April 30, 2018, by Alex Longley and Bill Lehane
Europe’s oil refineries are increasingly missing out on Russian crude as the world’s biggest energy producer directs more and more barrels by pipeline to China.
Russia will ship an average of 19 percent less crude through its main ports on the Baltic and Black Seas in the first five months of 2018 compared with a year earlier, according to loading plans obtained by Bloomberg. Meanwhile piped flows to China soared 43 percent in the first three months, the most recent data from state operator Transneft PJSC show.
The shift is likely to leave Europe’s refineries looking replacement for crudes, according to Alan Gelder, vice president for refining, chemicals and oil markets at Wood Mackenzie Ltd. in London. The continent imports more crude from Russia than any other nation, figures from ITC Trade Map show. The replacement crude is likely to come from Middle East cargoes that would previously have gone to Asia as well as U.S. supply.
“It’s almost like a crude shuffling,” Gelder said. “The Middle East will have less medium-sour crudes going to Asia because of the growth in Russian volumes, so then they would push those barrels into Europe.”
For the time being, the cuts to Russian crude flows aren’t showing up in prices — quite the opposite — thanks to maintenance work at refineries in Europe that turn the oil into fuels. Russia’s Urals crude has been trading near 4-year lows in Europe thanks to that maintenance, as well as an increase in crude flows from the U.S.
However, the lost Russian cargoes are being felt in tanker markets, which had already been beleaguered by an oversupply of ships and OPEC supply cuts that reduced the amount of oil transported. Freight costs to move Russian supplies from its key Black Sea port of Novorossiysk into the Mediterranean Sea averaged less than $1 a barrel so far in 2018, putting them on course for the weakest annual average since at least 2009, data compiled by Bloomberg show.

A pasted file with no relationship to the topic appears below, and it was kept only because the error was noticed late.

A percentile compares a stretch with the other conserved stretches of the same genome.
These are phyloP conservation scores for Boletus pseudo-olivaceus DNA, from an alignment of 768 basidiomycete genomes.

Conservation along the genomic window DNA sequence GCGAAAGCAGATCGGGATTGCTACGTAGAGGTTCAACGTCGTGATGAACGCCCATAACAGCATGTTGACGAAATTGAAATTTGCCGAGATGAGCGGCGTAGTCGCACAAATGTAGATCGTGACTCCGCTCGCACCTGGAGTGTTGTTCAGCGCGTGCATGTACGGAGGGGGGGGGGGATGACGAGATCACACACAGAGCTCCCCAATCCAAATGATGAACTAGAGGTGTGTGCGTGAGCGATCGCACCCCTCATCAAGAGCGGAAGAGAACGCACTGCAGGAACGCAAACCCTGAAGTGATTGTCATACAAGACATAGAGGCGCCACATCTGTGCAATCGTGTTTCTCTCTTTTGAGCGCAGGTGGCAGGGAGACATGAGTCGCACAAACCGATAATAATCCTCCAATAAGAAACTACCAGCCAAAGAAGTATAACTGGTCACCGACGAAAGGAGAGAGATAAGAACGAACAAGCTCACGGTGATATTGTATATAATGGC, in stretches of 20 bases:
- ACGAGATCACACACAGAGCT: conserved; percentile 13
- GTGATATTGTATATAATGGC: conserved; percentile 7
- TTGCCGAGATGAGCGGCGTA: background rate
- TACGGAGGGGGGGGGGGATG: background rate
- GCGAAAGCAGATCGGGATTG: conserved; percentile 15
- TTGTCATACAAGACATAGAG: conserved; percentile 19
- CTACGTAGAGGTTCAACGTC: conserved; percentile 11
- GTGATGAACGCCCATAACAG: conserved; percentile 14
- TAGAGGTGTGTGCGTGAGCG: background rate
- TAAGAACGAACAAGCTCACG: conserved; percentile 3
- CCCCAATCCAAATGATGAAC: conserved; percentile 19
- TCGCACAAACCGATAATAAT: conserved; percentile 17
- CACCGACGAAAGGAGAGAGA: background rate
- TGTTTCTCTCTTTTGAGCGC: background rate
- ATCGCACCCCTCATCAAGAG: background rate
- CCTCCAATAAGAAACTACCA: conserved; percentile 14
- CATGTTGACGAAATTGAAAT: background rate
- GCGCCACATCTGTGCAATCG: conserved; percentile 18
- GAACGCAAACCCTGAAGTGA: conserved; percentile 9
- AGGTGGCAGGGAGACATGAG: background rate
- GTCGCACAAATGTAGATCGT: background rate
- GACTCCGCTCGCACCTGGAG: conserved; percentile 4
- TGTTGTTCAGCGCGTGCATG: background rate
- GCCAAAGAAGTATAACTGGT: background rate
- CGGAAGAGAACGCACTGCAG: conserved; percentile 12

It’s the same picture for cargoes loaded in the Baltic Sea, home to the Primorsk terminal that’s still the nation’s biggest crude-export facility. The move doesn’t bode well for the longer-term outlook for ships in the region, said Jon Chappell, a shipping analyst at Evercore ISI.
“The tanker sector is getting hit in every region,” he said. “If Russia were to have more and more cargoes going to pipelines instead of ports, then as the industry starts to recover it may be a segment that’s weighed down by the fundamental shift in demand.”
China imports the bulk of Russian oil via pipes and seaborne shipments from the eastern ports of Kozmino, De-Kastri and Prigorodnoye. A second conduit between the two countries began operations on New Year’s Day, doubling China’s ESPO crude import capacity to 30 million tons annually, or about 600,000 barrels a day.
Read about start of Russia-China pipeline and impact on Europe
Total pipeline flows to China jumped 43 percent to about 750,000 barrels a day in the first quarter, the Transneft data show. Those via Russia’s European ports — most of which end up in Europe — will fall 19 percent to 1.86 million barrels a day through May, the loading programs show.
As it increasingly flows east, Russian oil will be replaced by a mixture of Middle Eastern and U.S. crude, according to Gelder. Exports from America to all destinations rose to a record of 2.3 million barrels a day last week and a flood of cargoes to Europe are expected in the coming months. That could be needed to support supplies of gasoline — a product usually produced by European refineries — when demand reaches its peak in the summer.
“U.S. tight oil could fit the need for summer driving season,” Gelder said. “In the late spring and into summer as we’re starting to see gasoline strength, Europe would then be the logical home.”